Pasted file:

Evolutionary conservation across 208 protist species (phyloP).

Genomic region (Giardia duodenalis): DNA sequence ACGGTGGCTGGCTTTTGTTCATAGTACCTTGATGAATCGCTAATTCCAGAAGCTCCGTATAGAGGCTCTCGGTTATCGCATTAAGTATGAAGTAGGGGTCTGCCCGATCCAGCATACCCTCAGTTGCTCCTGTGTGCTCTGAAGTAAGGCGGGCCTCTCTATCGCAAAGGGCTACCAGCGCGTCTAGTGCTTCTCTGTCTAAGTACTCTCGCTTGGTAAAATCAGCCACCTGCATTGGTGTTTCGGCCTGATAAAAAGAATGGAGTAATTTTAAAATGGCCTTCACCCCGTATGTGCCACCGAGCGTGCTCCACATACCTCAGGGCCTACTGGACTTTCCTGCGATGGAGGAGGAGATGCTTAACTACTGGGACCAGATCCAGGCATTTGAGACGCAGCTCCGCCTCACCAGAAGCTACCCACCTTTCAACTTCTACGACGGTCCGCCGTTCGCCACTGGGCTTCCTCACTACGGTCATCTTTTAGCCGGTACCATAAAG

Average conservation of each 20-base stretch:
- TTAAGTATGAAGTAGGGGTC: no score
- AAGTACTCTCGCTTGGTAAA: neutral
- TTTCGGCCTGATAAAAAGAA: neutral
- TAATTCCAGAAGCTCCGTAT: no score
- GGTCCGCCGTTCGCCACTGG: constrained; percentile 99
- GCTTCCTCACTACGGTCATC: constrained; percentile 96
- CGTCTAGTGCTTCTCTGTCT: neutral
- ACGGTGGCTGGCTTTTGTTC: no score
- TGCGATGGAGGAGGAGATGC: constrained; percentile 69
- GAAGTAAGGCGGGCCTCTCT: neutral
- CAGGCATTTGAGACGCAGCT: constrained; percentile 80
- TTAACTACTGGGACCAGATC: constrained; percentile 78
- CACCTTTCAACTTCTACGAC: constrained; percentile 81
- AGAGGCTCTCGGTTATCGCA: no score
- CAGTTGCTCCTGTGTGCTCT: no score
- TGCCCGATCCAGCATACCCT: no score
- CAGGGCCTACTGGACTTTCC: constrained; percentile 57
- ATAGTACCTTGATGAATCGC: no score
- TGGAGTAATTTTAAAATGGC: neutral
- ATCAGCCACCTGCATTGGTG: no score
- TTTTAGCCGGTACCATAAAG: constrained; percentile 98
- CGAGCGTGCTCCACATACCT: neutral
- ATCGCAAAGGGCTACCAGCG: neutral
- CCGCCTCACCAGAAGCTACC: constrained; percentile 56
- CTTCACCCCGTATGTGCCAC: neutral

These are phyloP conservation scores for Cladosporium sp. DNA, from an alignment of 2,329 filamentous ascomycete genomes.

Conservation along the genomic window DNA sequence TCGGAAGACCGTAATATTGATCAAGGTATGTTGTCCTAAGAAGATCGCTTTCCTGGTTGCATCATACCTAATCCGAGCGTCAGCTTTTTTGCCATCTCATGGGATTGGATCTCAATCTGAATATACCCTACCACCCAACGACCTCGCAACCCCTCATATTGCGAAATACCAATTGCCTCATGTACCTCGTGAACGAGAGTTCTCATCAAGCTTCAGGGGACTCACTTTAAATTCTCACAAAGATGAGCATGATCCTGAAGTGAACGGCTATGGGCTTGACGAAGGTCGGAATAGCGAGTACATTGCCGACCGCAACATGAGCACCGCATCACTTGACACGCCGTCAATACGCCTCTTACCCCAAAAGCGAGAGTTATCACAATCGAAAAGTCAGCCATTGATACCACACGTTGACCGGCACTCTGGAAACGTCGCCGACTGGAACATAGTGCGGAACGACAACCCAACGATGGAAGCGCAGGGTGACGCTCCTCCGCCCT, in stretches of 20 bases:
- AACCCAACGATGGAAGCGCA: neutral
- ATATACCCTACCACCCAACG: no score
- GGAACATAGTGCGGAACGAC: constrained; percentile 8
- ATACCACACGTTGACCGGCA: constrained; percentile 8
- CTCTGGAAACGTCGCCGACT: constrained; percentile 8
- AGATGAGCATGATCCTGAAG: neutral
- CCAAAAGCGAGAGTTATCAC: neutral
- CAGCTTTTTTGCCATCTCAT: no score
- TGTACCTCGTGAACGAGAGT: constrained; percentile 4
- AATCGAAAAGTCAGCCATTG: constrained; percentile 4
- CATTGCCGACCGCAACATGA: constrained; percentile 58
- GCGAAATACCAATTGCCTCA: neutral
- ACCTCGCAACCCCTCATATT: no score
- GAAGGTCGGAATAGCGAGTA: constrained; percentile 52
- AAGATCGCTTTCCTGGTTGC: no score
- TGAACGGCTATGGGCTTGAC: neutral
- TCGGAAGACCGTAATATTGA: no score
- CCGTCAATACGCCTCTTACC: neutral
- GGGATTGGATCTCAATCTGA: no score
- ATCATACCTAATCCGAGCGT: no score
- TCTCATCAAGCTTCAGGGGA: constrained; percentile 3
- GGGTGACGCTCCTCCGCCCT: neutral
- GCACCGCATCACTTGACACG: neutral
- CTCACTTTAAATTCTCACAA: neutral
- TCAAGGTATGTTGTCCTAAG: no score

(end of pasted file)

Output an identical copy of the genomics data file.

Evolutionary conservation across 208 protist species (phyloP).

Genomic region (Giardia duodenalis): DNA sequence ACGGTGGCTGGCTTTTGTTCATAGTACCTTGATGAATCGCTAATTCCAGAAGCTCCGTATAGAGGCTCTCGGTTATCGCATTAAGTATGAAGTAGGGGTCTGCCCGATCCAGCATACCCTCAGTTGCTCCTGTGTGCTCTGAAGTAAGGCGGGCCTCTCTATCGCAAAGGGCTACCAGCGCGTCTAGTGCTTCTCTGTCTAAGTACTCTCGCTTGGTAAAATCAGCCACCTGCATTGGTGTTTCGGCCTGATAAAAAGAATGGAGTAATTTTAAAATGGCCTTCACCCCGTATGTGCCACCGAGCGTGCTCCACATACCTCAGGGCCTACTGGACTTTCCTGCGATGGAGGAGGAGATGCTTAACTACTGGGACCAGATCCAGGCATTTGAGACGCAGCTCCGCCTCACCAGAAGCTACCCACCTTTCAACTTCTACGACGGTCCGCCGTTCGCCACTGGGCTTCCTCACTACGGTCATCTTTTAGCCGGTACCATAAAG

Average conservation of each 20-base stretch:
- TTAAGTATGAAGTAGGGGTC: no score
- AAGTACTCTCGCTTGGTAAA: neutral
- TTTCGGCCTGATAAAAAGAA: neutral
- TAATTCCAGAAGCTCCGTAT: no score
- GGTCCGCCGTTCGCCACTGG: constrained; percentile 99
- GCTTCCTCACTACGGTCATC: constrained; percentile 96
- CGTCTAGTGCTTCTCTGTCT: neutral
- ACGGTGGCTGGCTTTTGTTC: no score
- TGCGATGGAGGAGGAGATGC: constrained; percentile 69
- GAAGTAAGGCGGGCCTCTCT: neutral
- CAGGCATTTGAGACGCAGCT: constrained; percentile 80
- TTAACTACTGGGACCAGATC: constrained; percentile 78
- CACCTTTCAACTTCTACGAC: constrained; percentile 81
- AGAGGCTCTCGGTTATCGCA: no score
- CAGTTGCTCCTGTGTGCTCT: no score
- TGCCCGATCCAGCATACCCT: no score
- CAGGGCCTACTGGACTTTCC: constrained; percentile 57
- ATAGTACCTTGATGAATCGC: no score
- TGGAGTAATTTTAAAATGGC: neutral
- ATCAGCCACCTGCATTGGTG: no score
- TTTTAGCCGGTACCATAAAG: constrained; percentile 98
- CGAGCGTGCTCCACATACCT: neutral
- ATCGCAAAGGGCTACCAGCG: neutral
- CCGCCTCACCAGAAGCTACC: constrained; percentile 56
- CTTCACCCCGTATGTGCCAC: neutral

These are phyloP conservation scores for Cladosporium sp. DNA, from an alignment of 2,329 filamentous ascomycete genomes.

Conservation along the genomic window DNA sequence TCGGAAGACCGTAATATTGATCAAGGTATGTTGTCCTAAGAAGATCGCTTTCCTGGTTGCATCATACCTAATCCGAGCGTCAGCTTTTTTGCCATCTCATGGGATTGGATCTCAATCTGAATATACCCTACCACCCAACGACCTCGCAACCCCTCATATTGCGAAATACCAATTGCCTCATGTACCTCGTGAACGAGAGTTCTCATCAAGCTTCAGGGGACTCACTTTAAATTCTCACAAAGATGAGCATGATCCTGAAGTGAACGGCTATGGGCTTGACGAAGGTCGGAATAGCGAGTACATTGCCGACCGCAACATGAGCACCGCATCACTTGACACGCCGTCAATACGCCTCTTACCCCAAAAGCGAGAGTTATCACAATCGAAAAGTCAGCCATTGATACCACACGTTGACCGGCACTCTGGAAACGTCGCCGACTGGAACATAGTGCGGAACGACAACCCAACGATGGAAGCGCAGGGTGACGCTCCTCCGCCCT, in stretches of 20 bases:
- AACCCAACGATGGAAGCGCA: neutral
- ATATACCCTACCACCCAACG: no score
- GGAACATAGTGCGGAACGAC: constrained; percentile 8
- ATACCACACGTTGACCGGCA: constrained; percentile 8
- CTCTGGAAACGTCGCCGACT: constrained; percentile 8
- AGATGAGCATGATCCTGAAG: neutral
- CCAAAAGCGAGAGTTATCAC: neutral
- CAGCTTTTTTGCCATCTCAT: no score
- TGTACCTCGTGAACGAGAGT: constrained; percentile 4
- AATCGAAAAGTCAGCCATTG: constrained; percentile 4
- CATTGCCGACCGCAACATGA: constrained; percentile 58
- GCGAAATACCAATTGCCTCA: neutral
- ACCTCGCAACCCCTCATATT: no score
- GAAGGTCGGAATAGCGAGTA: constrained; percentile 52
- AAGATCGCTTTCCTGGTTGC: no score
- TGAACGGCTATGGGCTTGAC: neutral
- TCGGAAGACCGTAATATTGA: no score
- CCGTCAATACGCCTCTTACC: neutral
- GGGATTGGATCTCAATCTGA: no score
- ATCATACCTAATCCGAGCGT: no score
- TCTCATCAAGCTTCAGGGGA: constrained; percentile 3
- GGGTGACGCTCCTCCGCCCT: neutral
- GCACCGCATCACTTGACACG: neutral
- CTCACTTTAAATTCTCACAA: neutral
- TCAAGGTATGTTGTCCTAAG: no score